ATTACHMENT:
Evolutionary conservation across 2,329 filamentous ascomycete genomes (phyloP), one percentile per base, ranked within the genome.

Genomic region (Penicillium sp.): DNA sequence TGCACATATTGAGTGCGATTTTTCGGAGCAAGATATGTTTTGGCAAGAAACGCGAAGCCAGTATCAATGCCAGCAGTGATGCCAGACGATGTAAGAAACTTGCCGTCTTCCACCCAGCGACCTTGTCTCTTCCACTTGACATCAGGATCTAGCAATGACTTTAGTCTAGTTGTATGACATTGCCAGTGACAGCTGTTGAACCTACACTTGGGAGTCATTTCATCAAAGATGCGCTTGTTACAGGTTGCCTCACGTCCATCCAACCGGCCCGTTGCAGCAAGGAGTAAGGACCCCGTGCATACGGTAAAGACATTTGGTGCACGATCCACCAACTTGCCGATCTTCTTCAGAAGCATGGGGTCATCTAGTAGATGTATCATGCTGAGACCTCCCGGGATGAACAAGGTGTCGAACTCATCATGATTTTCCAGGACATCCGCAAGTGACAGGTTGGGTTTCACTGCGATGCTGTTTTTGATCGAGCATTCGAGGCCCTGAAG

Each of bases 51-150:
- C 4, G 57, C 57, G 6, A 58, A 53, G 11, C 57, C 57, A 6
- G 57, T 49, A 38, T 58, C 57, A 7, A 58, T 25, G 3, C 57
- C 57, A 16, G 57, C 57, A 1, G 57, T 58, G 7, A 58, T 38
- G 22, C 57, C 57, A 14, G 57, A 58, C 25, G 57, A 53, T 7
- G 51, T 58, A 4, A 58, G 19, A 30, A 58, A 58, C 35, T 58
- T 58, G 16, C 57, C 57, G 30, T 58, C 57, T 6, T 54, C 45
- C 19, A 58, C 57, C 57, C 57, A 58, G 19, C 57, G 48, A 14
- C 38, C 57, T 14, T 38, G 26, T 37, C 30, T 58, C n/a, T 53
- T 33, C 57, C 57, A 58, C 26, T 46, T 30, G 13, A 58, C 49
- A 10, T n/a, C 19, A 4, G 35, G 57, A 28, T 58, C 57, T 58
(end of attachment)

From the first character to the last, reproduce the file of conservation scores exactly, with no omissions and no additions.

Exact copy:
Evolutionary conservation across 2,329 filamentous ascomycete genomes (phyloP), one percentile per base, ranked within the genome.

Genomic region (Penicillium sp.): DNA sequence TGCACATATTGAGTGCGATTTTTCGGAGCAAGATATGTTTTGGCAAGAAACGCGAAGCCAGTATCAATGCCAGCAGTGATGCCAGACGATGTAAGAAACTTGCCGTCTTCCACCCAGCGACCTTGTCTCTTCCACTTGACATCAGGATCTAGCAATGACTTTAGTCTAGTTGTATGACATTGCCAGTGACAGCTGTTGAACCTACACTTGGGAGTCATTTCATCAAAGATGCGCTTGTTACAGGTTGCCTCACGTCCATCCAACCGGCCCGTTGCAGCAAGGAGTAAGGACCCCGTGCATACGGTAAAGACATTTGGTGCACGATCCACCAACTTGCCGATCTTCTTCAGAAGCATGGGGTCATCTAGTAGATGTATCATGCTGAGACCTCCCGGGATGAACAAGGTGTCGAACTCATCATGATTTTCCAGGACATCCGCAAGTGACAGGTTGGGTTTCACTGCGATGCTGTTTTTGATCGAGCATTCGAGGCCCTGAAG

Each of bases 51-150:
- C 4, G 57, C 57, G 6, A 58, A 53, G 11, C 57, C 57, A 6
- G 57, T 49, A 38, T 58, C 57, A 7, A 58, T 25, G 3, C 57
- C 57, A 16, G 57, C 57, A 1, G 57, T 58, G 7, A 58, T 38
- G 22, C 57, C 57, A 14, G 57, A 58, C 25, G 57, A 53, T 7
- G 51, T 58, A 4, A 58, G 19, A 30, A 58, A 58, C 35, T 58
- T 58, G 16, C 57, C 57, G 30, T 58, C 57, T 6, T 54, C 45
- C 19, A 58, C 57, C 57, C 57, A 58, G 19, C 57, G 48, A 14
- C 38, C 57, T 14, T 38, G 26, T 37, C 30, T 58, C n/a, T 53
- T 33, C 57, C 57, A 58, C 26, T 46, T 30, G 13, A 58, C 49
- A 10, T n/a, C 19, A 4, G 35, G 57, A 28, T 58, C 57, T 58